• Go Solar! Utilities offer rebates, and if you can afford a solar energy system, you’ll help reduce the rate of climate change. If you can’t, let the sun warm your home through windows on sunny days.
  • Conserve electricity, use natural light as much as possible, and turn off all lights when not in use. It takes natural resources to create energy and wildlife habitat is compromised or destroyed in the process. Energy production pollutes the air and produces greenhouse gases, contributing to the climate change problem and respiratory ailments. Use thermal drapes and energy-efficient windows to keep your home warm or cool as needed, and dress for the temperature, so you use the heat or air conditioner less. Use a clothes line outdoors or hang clothes to dry indoors. You’ll save money as well as energy!

There are many entertaining and informative Earth Day events planned throughout California. Here’s a small sample:

Earth Day Festival at Bolsa Chica Ecological Reserve, April 22, 10 a.m. to 3 p.m., 3842 Warner Ave., Huntington Beach (92647). The free event will include educational activity booths and guided tours of the reserve. Exhibitors include CDFW, Bolsa Chica State Beach, Wetland and Wildlife Care Center, Native People of SoCal, Orange County Coastkeeper, Shipley Nature Center, Air Quality Management District, Wyland Foundation, Shed Your Skin, and co-host Amigos de Bolsa Chica. Enjoy the Windows to Our Wetlands bus, interactive booths, native plant stations, a craft booth, food for sale, and more. The event is handicap accessible, held in the north parking lot. For more information, call (714) 846-1114.

CDFW will be at the U.S. Forest Service’s Kern River Valley Bioregions Festival at Circle Park in Kernville April 22, to explain the Kern River Hatchery renovation project and the new Kern River Rainbow program with the Friends of the Kern River Hatchery. The CDFW Natural Resource Volunteer Program will provide a booth with information on volunteer opportunities.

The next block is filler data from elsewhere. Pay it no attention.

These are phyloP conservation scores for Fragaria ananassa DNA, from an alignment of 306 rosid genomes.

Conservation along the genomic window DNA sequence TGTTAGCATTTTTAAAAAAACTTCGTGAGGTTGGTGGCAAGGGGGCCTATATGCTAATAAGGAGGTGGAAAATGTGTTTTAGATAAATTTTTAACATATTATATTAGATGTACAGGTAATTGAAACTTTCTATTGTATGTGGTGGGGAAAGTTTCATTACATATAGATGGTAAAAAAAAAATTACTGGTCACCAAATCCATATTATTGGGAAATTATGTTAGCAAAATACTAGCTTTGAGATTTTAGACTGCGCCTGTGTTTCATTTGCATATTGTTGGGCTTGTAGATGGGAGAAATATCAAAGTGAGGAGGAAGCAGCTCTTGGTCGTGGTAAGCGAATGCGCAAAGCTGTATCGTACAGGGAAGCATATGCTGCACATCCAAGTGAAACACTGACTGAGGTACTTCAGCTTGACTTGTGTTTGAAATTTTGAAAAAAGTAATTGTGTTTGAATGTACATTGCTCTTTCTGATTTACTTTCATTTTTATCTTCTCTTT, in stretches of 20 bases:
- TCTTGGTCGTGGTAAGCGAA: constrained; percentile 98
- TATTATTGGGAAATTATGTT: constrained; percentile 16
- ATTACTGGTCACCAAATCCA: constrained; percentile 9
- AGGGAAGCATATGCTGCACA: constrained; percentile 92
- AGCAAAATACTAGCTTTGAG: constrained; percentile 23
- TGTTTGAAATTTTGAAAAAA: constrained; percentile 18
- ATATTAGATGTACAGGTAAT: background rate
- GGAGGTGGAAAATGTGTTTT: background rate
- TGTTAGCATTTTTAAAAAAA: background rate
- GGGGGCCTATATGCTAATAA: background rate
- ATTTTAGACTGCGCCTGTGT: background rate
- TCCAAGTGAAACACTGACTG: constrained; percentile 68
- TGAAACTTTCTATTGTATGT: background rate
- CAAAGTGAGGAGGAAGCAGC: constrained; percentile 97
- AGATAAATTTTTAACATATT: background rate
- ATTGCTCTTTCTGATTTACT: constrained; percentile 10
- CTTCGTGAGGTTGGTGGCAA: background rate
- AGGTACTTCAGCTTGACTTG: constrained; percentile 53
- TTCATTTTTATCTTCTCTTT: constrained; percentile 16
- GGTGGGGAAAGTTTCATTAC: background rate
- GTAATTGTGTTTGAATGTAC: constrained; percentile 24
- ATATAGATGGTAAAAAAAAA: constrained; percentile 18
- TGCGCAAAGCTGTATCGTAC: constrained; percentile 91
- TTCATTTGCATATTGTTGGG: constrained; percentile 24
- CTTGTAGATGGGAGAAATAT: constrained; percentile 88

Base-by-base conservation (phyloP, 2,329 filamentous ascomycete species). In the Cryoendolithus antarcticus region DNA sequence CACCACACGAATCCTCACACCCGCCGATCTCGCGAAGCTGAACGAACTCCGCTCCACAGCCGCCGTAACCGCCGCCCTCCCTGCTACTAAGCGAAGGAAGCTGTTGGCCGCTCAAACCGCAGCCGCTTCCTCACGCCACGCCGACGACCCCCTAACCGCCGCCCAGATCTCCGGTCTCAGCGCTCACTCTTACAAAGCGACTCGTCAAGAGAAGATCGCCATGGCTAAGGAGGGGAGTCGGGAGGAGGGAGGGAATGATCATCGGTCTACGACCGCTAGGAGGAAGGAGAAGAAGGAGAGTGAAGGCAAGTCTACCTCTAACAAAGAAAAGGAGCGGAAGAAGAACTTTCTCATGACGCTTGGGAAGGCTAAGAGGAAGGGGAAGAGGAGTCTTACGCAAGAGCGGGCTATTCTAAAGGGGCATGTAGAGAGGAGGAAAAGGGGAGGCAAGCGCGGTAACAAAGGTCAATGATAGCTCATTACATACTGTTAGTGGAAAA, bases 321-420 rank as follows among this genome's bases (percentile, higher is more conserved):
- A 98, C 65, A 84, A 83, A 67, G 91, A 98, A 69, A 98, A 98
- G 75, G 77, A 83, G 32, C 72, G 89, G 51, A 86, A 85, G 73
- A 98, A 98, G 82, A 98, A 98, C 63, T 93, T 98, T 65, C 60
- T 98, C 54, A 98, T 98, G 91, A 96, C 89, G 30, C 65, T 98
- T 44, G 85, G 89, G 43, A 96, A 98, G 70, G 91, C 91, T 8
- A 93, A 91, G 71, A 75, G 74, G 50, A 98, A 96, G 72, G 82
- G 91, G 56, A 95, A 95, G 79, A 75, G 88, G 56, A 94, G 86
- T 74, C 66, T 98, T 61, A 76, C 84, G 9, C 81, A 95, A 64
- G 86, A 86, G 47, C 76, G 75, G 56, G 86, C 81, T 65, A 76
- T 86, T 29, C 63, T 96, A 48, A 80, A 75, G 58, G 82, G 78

CDFW will host booths at three Sacramento area events: the Roseville Celebrate the Earth Festival and Sacramento Zoo Earth Day on April 22, and the ECOS Sacramento Earth Day on April 23. Ask staff about California wildlife, Watchable Wildlife locations in the greater Sacramento area and Nimbus Fish Hatchery, which is open to visitors year-round. Enjoy a variety of hands-on activities, including the Salmon Survival Wheel, where players learn about the obstacles that salmon must overcome in order to spawn.

Volunteer Work Day at Friant Interactive Nature Site, April 21 and 22, 8:30 a.m.-12:30 p.m., 17443 N. Friant Rd, Friant (93626). Spend a fun day outdoors, doing trail maintenance (pulling weeds, raking, pruning) in a lovely setting for outdoors education. For more information, please call (559) 696-8092.

Gray Lodge Clean-up and Field Day and Public Meeting, April 22, 8 a.m. to 3 p.m., 3207 Rutherford Road, Gridley (95948). The event is in partnership with California Waterfowl Association (CWA), and will include habitat and maintenance projects, followed by a lunch sponsored by CWA. The day will be informative and will help improve the quality of wildlife habitat. At 1:30 p.m., CDFW will hold an annual public outreach meeting regarding the Gray Lodge and Upper Butte Basin Wildlife Areas at the Gray Lodge Wildlife Area’s main office building. For more information, please call (530) 846-7500 or email GLWLA@wildlife.ca.gov.

Los Banos Wildlife Area will have a hands-on activity booth at the Modesto Earth Day Festival in Graceda Park.

Many more events are listed at CalRecycle and EarthDay.org.

####

This slideshow requires JavaScript.

Media Contact:
Dana Michaels, CDFW Communications, (916) 322-2420

DFG Launches Science Institute to Showcase Decades of Scientific Work and Support its Scientific Future

Media Contacts:
Jordan Traverso, DFG Deputy Director, (916) 654-9937

The Department of Fish and Game (DFG) publicly announced the first phase of its new Science Institute, available for viewing at www.dfg.ca.gov/Science.

“This website is the first part of a multi-phase approach intended to highlight the exceptional work that DFG scientists have been doing for many, many years and support our scientific future,” said Charlton H. Bonham, Director of DFG. “Our goal is that this Institute will help develop our current scientists professionally, by increasing skills, resources, collaboration and notoriety, as well as attract new scientists to help us plan for the years ahead.”

The website launch is phase one of the Institute. Future phases will include an archive of scientific presentations, professional development tools, better access for DFG scientists to outside science and scientific literature, a science symposium and much more.

Director Bonham prepared a video message for this website launch which can be viewed at http://youtu.be/S2Injj4sWx8.